By Jayne Hogle and Anne Marie Oliver, American Heart Association
This is a time when many organizations are wrestling with the many issues involved in moving some or all of their communications infrastructure to the cloud. For the American Heart Association (AHA) making the move has resulted in some important benefits – after overcoming just a few challenges!
At Avaya ENGAGE, we presented “Our Journey to the Cloud” to share some of the things we learned along the way. As longtime IAUG members, we recognized the valuable benefits of peer-to-peer communications.
To set the stage, the AHA is nonprofit organization with multiple regions to stay close to local communities. We have a small team of three people who support 149 gateways, plus our headquarters facility. As a result, we found ourselves spending all our time on maintenance issues, including certificate that come on and off at different times.
Before we could make our move to Avaya private enterprise cloud with Microsoft Azure, we spent two years talking with multiple vendors about our options. We wanted security, responsiveness and flexibility with the least amount of disruption. Because we already had an Avaya Cloud Office setup in our Alaska office, we were able to get an early look at what the journey to the cloud might entail.
One thing we learned right away was that a public cloud option would not work for use. Our communications systems need to be up 24/7 since many people call us to ask if they are having a heart attack or stroke. So for us, picking up our on-prem Avaya solutions and moving them to Azure was a natural choice.
Lessons from the migration
Because moving to the cloud is usually not the cheapest strategy, we paid a great deal of attention to the financials. Controlling costs was a particularly important aspect of the planning process, including getting approval from senior leadership.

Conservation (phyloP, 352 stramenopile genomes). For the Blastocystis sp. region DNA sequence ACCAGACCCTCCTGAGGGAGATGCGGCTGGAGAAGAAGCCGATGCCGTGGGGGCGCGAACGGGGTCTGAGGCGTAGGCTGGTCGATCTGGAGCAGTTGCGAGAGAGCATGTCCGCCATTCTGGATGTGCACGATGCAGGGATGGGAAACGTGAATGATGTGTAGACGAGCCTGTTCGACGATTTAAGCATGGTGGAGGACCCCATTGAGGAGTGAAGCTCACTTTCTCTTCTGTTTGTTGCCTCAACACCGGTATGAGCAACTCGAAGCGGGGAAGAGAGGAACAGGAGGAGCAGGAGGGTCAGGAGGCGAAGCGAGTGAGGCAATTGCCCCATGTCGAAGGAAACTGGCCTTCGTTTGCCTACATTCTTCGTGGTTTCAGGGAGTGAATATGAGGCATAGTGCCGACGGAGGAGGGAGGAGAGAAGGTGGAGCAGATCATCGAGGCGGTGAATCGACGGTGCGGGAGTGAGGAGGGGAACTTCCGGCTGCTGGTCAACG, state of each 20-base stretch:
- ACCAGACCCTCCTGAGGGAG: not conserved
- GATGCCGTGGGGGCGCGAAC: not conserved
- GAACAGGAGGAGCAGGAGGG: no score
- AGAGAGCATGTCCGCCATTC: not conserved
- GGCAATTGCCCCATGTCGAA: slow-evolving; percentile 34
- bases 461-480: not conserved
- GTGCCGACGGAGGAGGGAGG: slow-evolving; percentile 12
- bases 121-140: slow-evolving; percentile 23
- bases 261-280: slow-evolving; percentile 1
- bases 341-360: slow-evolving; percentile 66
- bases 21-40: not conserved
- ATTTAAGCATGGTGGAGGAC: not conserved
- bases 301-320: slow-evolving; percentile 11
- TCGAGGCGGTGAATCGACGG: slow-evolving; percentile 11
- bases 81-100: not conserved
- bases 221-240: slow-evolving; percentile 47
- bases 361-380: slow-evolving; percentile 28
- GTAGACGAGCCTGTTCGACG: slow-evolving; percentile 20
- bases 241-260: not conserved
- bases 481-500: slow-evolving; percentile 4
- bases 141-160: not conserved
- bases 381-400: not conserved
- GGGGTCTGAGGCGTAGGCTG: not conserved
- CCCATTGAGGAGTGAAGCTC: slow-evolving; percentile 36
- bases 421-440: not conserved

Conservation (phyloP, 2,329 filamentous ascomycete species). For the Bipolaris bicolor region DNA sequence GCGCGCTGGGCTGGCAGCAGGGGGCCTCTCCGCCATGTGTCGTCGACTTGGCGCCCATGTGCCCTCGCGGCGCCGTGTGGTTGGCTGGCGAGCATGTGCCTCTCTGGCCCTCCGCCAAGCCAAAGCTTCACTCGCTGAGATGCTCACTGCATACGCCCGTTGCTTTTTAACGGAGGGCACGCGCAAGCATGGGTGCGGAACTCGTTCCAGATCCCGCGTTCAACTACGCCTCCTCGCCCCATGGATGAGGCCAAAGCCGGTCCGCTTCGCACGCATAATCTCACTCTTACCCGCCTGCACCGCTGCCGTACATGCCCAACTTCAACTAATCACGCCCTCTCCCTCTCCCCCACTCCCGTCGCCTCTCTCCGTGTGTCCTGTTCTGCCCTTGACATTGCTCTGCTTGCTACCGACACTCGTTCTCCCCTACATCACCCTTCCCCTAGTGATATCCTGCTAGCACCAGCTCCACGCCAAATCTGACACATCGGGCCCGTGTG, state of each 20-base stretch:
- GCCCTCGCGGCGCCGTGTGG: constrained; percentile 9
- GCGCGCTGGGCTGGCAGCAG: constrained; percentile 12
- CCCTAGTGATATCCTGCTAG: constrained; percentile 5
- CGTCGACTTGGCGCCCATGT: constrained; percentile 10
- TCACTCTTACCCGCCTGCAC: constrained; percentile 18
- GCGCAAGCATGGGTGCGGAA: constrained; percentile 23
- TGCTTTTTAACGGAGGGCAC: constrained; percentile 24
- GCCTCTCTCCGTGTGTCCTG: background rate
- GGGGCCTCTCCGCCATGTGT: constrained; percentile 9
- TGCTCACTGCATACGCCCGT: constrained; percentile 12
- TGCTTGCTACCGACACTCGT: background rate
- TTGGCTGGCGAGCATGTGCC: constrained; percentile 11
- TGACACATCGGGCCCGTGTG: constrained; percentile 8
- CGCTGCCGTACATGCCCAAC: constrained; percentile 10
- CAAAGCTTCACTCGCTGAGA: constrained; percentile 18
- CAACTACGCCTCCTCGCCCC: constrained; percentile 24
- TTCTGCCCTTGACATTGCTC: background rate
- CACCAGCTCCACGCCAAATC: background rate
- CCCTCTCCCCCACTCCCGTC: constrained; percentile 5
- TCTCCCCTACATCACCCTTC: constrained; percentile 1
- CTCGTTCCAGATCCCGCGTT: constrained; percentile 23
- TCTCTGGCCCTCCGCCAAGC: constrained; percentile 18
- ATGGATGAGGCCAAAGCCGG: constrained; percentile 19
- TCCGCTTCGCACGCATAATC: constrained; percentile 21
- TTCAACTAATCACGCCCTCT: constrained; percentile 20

One step was bringing down our analog lines, as those costs had jumped substantially over time. In fact, some of the last ones were costing more than $1,000 a month. We also asked the business units about getting rid of their fax lines: how many faxes did they get or send in the past few months, and could those documents be scanned instead? These steps allowed us to redirect those funds.
We also were able to show the financial benefits of moving several contact center applications, such as announcements and advanced call routing, to the cloud. We also worked closely with other departments to show the business use cases of moving to the cloud.
After evaluating our current environment, we began reducing the analog lines and the gateways, and converting the phones to SIP on a site-by-site basis. When changing out your phones, you have to do your homework, as some of the old TLS (transport layer security) might not work in the new platform. You also need to be sure your E911 system will work in the cloud.
One of the big challenges was that our telco could not support the cloud, so we had to migrate all our DIDs. We were able to move 12,000 lines in several weeks, but we had to push the telco. So, be sure you have conversations upfront with your telco before you move into production.
As a longtime Avaya customer, we already had good relationships with their project team. That gave us a great deal of comfort on our journey to the cloud. Today, we are 100 percent in the cloud and are very happy with our decision.
Jayne Hogle is director of unified communications and Anne-Marie Oliver is unified communications telecom analyst at the American Heart Association.